Understand your own opportunities for growth.  While I’m not sure how many employers still ask the ‘weakness’ question directly, they’ll often try to get at it in a different way, where you know by the question they want to hear where you are not perfect.  So, with this, do NOT do a “negative that is really a positive”.  People, we’ve heard it all before and it’s, well, nauseating to listen to a candidate say “I just work too hard,” “I’m too hard on myself,” or “I’m a bit of a perfectionist.”  Instead, think about a great learning experience where you overcame a weakness – now That is cool.

Don’t waste your time or ours. This is not a Vegas poker game.  If someone asks you your salary requirements, don’t say “negotiable” or ask “what is your range?” Soooo passive aggressive.  Give them a range rather than a minimum, but do give them some numbers.  We all know that, duh, you’d be happy with a million bucks, but in the meantime, give us the range you can live with. If you have questions, ask them.  Express your concerns.  Be honest.

Under no circumstances are you to ask about benefits, paid time off, stock options, parking, etc.  If you are offered the job, you can ask those questions then.  In the meantime, as Archie Bunker would say, stifle it.  We want to know you’re interested in working for OUR company in THIS job, not when you can take your next vacation.  And along this tangent, while it’s OK to ask about the general career path about the job, please don’t ask me how soon you can be promoted. I’m here to fill This Job.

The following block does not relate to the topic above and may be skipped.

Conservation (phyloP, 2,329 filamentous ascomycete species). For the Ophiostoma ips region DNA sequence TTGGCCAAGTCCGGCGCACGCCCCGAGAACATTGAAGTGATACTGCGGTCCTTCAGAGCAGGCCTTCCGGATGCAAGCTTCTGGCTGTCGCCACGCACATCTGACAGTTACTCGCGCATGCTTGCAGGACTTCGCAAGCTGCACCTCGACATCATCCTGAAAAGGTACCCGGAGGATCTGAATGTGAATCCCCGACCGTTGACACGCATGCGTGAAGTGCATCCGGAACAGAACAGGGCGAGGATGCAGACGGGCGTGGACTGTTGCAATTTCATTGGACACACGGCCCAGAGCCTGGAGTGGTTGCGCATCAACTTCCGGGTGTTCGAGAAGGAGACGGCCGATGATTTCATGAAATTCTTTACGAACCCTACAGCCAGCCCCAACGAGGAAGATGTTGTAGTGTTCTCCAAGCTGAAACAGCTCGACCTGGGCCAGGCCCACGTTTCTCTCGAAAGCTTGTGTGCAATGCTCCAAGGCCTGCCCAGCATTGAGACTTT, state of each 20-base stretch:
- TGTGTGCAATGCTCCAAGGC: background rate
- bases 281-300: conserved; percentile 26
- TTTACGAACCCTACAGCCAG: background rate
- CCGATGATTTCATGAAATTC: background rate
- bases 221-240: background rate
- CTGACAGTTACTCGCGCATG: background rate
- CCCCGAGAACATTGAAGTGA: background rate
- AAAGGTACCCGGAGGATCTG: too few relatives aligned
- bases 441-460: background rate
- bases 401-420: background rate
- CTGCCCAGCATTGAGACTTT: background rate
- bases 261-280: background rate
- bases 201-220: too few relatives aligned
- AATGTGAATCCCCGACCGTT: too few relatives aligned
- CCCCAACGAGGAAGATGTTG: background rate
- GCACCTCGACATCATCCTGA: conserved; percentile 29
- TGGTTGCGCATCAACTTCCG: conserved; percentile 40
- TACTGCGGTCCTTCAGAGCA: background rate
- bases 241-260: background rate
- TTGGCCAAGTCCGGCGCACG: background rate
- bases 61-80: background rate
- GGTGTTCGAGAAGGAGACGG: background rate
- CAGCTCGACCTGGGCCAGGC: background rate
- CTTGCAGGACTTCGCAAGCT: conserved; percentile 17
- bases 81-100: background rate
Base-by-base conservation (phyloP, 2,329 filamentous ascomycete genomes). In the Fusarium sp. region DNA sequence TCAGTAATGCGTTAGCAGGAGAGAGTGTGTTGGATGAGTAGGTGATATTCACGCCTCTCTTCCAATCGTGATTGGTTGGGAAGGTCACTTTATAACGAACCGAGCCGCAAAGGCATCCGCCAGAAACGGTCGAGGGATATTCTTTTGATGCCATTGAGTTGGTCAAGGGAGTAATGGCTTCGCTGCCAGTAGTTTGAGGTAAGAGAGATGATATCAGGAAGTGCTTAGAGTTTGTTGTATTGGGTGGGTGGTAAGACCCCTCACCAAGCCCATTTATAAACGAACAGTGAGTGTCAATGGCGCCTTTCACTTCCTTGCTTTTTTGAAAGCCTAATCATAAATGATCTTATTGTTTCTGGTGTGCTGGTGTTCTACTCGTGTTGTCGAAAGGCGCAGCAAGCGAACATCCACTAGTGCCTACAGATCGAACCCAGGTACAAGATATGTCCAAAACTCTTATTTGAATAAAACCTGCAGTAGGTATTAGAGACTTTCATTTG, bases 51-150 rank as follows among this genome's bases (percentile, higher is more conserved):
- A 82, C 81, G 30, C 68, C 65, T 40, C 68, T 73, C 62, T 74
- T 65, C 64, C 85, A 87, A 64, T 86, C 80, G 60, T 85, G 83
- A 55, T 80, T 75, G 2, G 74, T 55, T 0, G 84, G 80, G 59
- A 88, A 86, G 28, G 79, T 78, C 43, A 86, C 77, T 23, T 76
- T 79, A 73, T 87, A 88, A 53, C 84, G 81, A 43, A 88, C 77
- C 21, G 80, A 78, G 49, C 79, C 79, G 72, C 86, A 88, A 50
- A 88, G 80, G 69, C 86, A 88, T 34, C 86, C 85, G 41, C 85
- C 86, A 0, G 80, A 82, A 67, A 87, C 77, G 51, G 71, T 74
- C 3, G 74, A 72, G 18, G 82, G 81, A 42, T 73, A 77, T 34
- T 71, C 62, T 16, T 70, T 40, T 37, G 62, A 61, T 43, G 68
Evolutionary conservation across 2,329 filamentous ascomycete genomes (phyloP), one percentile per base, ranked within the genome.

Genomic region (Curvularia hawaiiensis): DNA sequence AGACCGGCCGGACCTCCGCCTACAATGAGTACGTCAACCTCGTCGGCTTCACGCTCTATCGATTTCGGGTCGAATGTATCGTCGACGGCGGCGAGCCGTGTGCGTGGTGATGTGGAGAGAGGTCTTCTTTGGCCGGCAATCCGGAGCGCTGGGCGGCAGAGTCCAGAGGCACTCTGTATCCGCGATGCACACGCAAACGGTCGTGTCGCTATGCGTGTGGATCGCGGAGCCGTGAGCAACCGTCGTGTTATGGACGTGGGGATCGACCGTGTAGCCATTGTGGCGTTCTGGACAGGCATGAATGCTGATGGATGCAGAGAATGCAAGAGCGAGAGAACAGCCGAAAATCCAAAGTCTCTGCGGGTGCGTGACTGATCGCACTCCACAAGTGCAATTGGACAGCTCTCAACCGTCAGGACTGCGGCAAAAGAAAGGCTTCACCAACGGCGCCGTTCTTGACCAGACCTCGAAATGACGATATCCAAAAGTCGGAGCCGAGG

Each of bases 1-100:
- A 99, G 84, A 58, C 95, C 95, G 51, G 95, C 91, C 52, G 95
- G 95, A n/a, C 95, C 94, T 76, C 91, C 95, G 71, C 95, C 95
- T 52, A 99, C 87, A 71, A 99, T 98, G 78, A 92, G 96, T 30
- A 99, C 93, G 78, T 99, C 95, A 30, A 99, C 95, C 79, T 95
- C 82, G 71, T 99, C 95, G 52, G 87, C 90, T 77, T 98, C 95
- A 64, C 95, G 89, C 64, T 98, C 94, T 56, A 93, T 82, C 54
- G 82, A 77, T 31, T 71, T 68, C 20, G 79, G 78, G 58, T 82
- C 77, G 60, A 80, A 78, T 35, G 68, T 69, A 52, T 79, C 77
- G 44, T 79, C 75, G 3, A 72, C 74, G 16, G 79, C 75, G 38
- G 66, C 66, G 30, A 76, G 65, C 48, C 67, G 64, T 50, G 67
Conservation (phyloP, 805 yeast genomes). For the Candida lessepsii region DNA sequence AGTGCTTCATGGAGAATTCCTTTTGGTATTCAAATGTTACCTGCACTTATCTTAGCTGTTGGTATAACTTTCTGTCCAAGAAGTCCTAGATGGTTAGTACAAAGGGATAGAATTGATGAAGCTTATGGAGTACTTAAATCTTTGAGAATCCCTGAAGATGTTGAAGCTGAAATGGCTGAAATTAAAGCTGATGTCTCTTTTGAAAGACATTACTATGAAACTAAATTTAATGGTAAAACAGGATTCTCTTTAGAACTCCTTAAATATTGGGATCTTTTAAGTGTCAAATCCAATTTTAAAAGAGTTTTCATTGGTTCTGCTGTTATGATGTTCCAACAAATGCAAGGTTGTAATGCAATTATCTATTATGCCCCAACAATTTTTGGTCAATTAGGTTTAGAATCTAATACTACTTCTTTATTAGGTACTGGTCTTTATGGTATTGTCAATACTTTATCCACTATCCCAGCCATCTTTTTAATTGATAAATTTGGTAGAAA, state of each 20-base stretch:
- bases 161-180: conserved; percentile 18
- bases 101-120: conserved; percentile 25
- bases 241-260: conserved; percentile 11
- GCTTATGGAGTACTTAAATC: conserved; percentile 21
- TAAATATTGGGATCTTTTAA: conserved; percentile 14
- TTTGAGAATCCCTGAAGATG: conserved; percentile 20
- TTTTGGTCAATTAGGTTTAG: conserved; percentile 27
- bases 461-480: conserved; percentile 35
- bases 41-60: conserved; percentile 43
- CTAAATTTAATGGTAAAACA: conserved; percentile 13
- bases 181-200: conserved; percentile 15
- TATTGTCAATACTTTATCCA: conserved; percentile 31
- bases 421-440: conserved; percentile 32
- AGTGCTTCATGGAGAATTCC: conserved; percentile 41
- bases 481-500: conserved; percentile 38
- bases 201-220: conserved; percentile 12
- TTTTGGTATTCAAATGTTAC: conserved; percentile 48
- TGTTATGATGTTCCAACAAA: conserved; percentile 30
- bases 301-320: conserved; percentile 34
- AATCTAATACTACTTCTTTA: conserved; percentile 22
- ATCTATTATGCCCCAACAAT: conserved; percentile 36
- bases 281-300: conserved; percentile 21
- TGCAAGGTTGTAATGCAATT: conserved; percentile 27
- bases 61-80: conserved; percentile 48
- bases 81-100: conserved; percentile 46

Don’t burn any bridges.  You never know who they know, or how they might cross your path in the future.  Be kind, be respectful, be considerate.  Treat the interviewer as you would like to be treated. Go for the good karma.  Thank them even if you withdraw or don’t get the job.  Ask for feedback if you don’t get the job.  If a candidate is cool, but not a fit for this role, I’ll often either keep them in mind for a different role, or refer them to companies who I think they might be a better culture &/or technical fit for.  A little goes a long way.

Got more questions?  Want to learn more?  I’d love to hear from you!

Aimee Fahey is an HR professional who loves bringing people and companies together through her work in recruiting, human resources management, career coaching and community partnerships.  Connect with her on LinkedIn or check out her “9-to-5” column on her blog, EcoGrrl.

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2 Comments

  • […] peeps!   Go check out my guest blog post over at Compass Human Resources and get some perspective about what I’m thinking about and looking for during an […]

  • 2. Five Seed  |  June 21, 2012 at 7:42 pm

    Great post, Aimee! I love the way you framed a good way to describe our weaknesses in an interview. I always worry about that. I feel like I’m supposed to answer in the present tense, and basically feel like I’m saying, “Well, we all know I’m flawed cuz I’m human, but here’s one really specific reason NOT to hire me even though I’m just trying to honestly answer your question.” Giving them a story about how we overcame a weakness – so much more positive! Thank you!